Answer: Because I am fascinated by and/or obsessed with those things. I write for two main reasons. First reason: I love to read, and by writing, I can write the kind of stories I prefer to read, which, primarily, are detective stories. Second reason: wish fulfillment. I’m never going to be involved in a shootout or fistfight.  I’m never going to track down a missing person or say witty, off-the-cuff remarks to a femme fatale.  I’m never going to interrogate a suspect, or go on a high speed chase, or a stakeout.  I’m never going to break into a car or house, or any of the other incredibly cool stuff that happens in detective stories. I can, however, write about those things. What I can do is create a fictional world based on my own experiences and tastes, construct an interesting cast of characters to inhabit this world, and then–this is the fun part!–I can shove these characters into a dicey situation…just so I can watch what happens. The truth? The characters I create are the adult versions of imaginary friends; they’re who I “hang out” with instead of going golfing with buddies or drinking with colleagues.  And best of all? They don’t talk at me; they talk for me.  (Pretty sure Stevie Ray Vaughn said something similar about his guitar.)

Bottom line, Eli Sharpe is an amalgamation, a Frankenstein I cobbled together out of spare parts just lying around the junkyard in my brain.  From television, I constructed my detective from Atlanta Braves games circa mid-1980s, reruns of the Rockford Files,the first season of The Wire, and the Fletch movies.  From hard-boiled PI books, I borrowed elements from Lew Archer, Philip Marlowe, C.W. Sughrue, Archy McNally, and dozens of other fictional detectives. From my own life, I drew on half-remembered conversations between my father and me, fragmented images from my time in Asheville, and god-only-knows what else. But, in the end, Go Go Gato is the kind of story I would like to read, and Eli Sharpe is the type of detective that I, as a reader, would become obsessed with. Hopefully, other readers will share my obsession.  rockford_files__120417170500

 

 

 

 

 

Eat More Vienna Sausage, Listen to More Phish: Why Writers Should Go Back to Their Childhoods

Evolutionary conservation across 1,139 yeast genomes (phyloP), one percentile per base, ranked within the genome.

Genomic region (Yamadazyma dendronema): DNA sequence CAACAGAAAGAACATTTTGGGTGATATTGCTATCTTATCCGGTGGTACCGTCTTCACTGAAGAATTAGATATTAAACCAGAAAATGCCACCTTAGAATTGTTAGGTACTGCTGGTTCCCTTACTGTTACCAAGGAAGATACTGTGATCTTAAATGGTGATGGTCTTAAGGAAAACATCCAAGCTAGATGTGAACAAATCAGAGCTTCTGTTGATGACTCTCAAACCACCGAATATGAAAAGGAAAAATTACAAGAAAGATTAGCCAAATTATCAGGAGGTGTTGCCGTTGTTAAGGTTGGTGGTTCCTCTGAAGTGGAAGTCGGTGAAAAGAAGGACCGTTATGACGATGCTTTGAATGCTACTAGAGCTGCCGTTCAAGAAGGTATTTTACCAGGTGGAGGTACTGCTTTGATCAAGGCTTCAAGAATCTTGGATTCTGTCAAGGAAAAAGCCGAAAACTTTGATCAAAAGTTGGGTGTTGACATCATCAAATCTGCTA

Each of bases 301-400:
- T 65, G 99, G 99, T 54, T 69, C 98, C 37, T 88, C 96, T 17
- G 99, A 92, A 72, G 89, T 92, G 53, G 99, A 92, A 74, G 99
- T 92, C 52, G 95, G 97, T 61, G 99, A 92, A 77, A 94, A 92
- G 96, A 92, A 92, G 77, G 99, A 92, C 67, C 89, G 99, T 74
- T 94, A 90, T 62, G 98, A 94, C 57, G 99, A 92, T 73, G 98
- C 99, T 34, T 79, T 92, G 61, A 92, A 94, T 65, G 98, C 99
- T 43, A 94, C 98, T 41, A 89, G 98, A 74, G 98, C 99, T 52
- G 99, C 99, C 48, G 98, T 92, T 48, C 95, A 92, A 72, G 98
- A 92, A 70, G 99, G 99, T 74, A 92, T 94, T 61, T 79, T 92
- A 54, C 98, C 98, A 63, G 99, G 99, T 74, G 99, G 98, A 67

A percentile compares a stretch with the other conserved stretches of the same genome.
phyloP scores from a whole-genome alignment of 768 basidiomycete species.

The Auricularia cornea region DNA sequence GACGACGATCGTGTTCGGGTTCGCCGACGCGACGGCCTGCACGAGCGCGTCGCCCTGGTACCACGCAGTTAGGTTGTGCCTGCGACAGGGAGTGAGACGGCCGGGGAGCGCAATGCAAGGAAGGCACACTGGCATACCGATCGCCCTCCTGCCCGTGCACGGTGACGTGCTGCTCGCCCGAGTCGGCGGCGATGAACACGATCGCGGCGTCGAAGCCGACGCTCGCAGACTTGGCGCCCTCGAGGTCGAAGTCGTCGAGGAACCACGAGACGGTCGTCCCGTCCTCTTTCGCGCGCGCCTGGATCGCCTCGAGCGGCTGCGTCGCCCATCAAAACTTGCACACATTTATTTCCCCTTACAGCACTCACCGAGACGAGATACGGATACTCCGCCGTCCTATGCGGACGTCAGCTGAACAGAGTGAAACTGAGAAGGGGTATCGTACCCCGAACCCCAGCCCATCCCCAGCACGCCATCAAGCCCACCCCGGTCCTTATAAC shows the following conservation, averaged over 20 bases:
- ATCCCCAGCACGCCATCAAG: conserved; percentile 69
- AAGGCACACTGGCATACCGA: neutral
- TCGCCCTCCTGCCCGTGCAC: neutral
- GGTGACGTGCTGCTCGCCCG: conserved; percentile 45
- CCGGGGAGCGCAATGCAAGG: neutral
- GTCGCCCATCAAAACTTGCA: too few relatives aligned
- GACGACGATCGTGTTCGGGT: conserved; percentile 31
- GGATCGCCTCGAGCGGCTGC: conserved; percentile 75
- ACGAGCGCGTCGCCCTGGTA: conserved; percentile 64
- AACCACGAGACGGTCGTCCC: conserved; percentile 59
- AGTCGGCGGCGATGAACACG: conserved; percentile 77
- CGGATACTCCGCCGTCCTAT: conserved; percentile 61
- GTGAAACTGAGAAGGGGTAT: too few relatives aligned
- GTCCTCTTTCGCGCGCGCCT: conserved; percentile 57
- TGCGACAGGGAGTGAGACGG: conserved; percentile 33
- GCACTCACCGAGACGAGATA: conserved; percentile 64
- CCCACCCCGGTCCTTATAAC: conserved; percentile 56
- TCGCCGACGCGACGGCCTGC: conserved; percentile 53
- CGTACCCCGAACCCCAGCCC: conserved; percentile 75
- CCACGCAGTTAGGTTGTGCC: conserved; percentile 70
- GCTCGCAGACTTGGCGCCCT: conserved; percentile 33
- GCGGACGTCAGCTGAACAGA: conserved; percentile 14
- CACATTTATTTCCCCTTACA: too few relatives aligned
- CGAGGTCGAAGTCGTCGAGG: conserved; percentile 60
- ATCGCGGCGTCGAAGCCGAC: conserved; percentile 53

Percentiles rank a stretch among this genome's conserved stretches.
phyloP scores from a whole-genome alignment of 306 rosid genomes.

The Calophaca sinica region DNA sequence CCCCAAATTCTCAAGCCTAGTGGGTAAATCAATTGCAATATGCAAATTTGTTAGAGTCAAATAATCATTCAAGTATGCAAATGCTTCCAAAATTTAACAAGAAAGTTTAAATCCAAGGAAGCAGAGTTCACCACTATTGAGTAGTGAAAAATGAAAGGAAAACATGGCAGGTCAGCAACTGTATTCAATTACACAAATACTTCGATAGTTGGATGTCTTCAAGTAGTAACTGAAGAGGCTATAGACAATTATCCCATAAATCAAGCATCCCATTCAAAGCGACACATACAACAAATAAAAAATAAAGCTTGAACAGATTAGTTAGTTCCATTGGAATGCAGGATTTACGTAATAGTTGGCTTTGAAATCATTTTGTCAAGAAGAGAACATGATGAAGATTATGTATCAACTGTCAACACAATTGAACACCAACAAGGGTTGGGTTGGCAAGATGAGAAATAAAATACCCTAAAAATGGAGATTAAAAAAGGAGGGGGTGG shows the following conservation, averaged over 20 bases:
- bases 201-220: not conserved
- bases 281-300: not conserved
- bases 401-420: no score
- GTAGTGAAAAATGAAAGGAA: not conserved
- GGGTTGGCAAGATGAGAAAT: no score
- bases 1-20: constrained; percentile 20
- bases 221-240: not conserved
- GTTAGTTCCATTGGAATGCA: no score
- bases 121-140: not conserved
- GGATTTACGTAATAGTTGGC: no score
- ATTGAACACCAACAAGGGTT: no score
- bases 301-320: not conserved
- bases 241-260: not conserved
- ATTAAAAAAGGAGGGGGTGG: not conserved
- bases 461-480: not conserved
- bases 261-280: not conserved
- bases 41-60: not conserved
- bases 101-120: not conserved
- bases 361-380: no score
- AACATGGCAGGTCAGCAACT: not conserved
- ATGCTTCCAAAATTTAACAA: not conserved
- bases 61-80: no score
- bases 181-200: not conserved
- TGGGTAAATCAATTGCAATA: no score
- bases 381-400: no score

Proust had his madeleines, but when I want to remember something from my childhood, I reach for a tin of Armour’s Vienna sausages. There is something about the taste of mechanically separated chicken, pork, salt, corn syrup and hydrolyzed soy that floods my brain with images from my misspent youth. . .me in my Little League uniform, looking out the bay window in my parent’s house, cursing the storm clouds on the horizon, knowing that the game would be canceled. I’d stomp my cleats on the wood floors and call Mother Nature horrible names and slam my head against the wood paneling in the living room until the anger subsided. (What can I say? I was an angry child, and I loved baseball.)

Now when I want to remember something from my so-called adolescent years, I queue up Phish on Spotify, and suddenly, I have bleached blonde hair and a face full of acne and a chip on both shoulders.  Suddenly, once again, I have a head full of dreams of becoming a granola-chewing, psychedelic-drug-taking guitar god a la Trey Anastasio, or Jerry Garcia before him. The songs–“Bouncing Around the Room”; “You Enjoy Myself”; or “Sample in a Jar” for any fans of the band–transport me back to how I felt dancing (horribly!) at their shows, how I felt driving around and around listening to live shows on my cassette deck and wondering if I could one day create music that made people feel the way I felt at that moment. The music was an escape from the (then) purposelessness of my existence. . .

Which brings me to my point: I love to write, to turn pain or pleasure into stories, and sometimes I need a tangible trigger to get me reacquainted with certain emotions from my past. Otherwise, how could I write convincingly about anything? I suggest that writers who might be stuck with a piece of writing try going back to their childhood and rediscovering a favorite food or favorite band.  Or, you could go the other way and revisit the sight of an embarrassing moment, the location of a cringe-worthy failure. (Believe me, I have enough of both of those to last three lifetimes).  In my opinion, writers need to be jarred out of their comfort zone from time to time, and what better way to do that than by eating over-processed foods that will cause hypertension and strokes, and listening to Hippie music with nonsensical lyrics and never-ending jam sessions.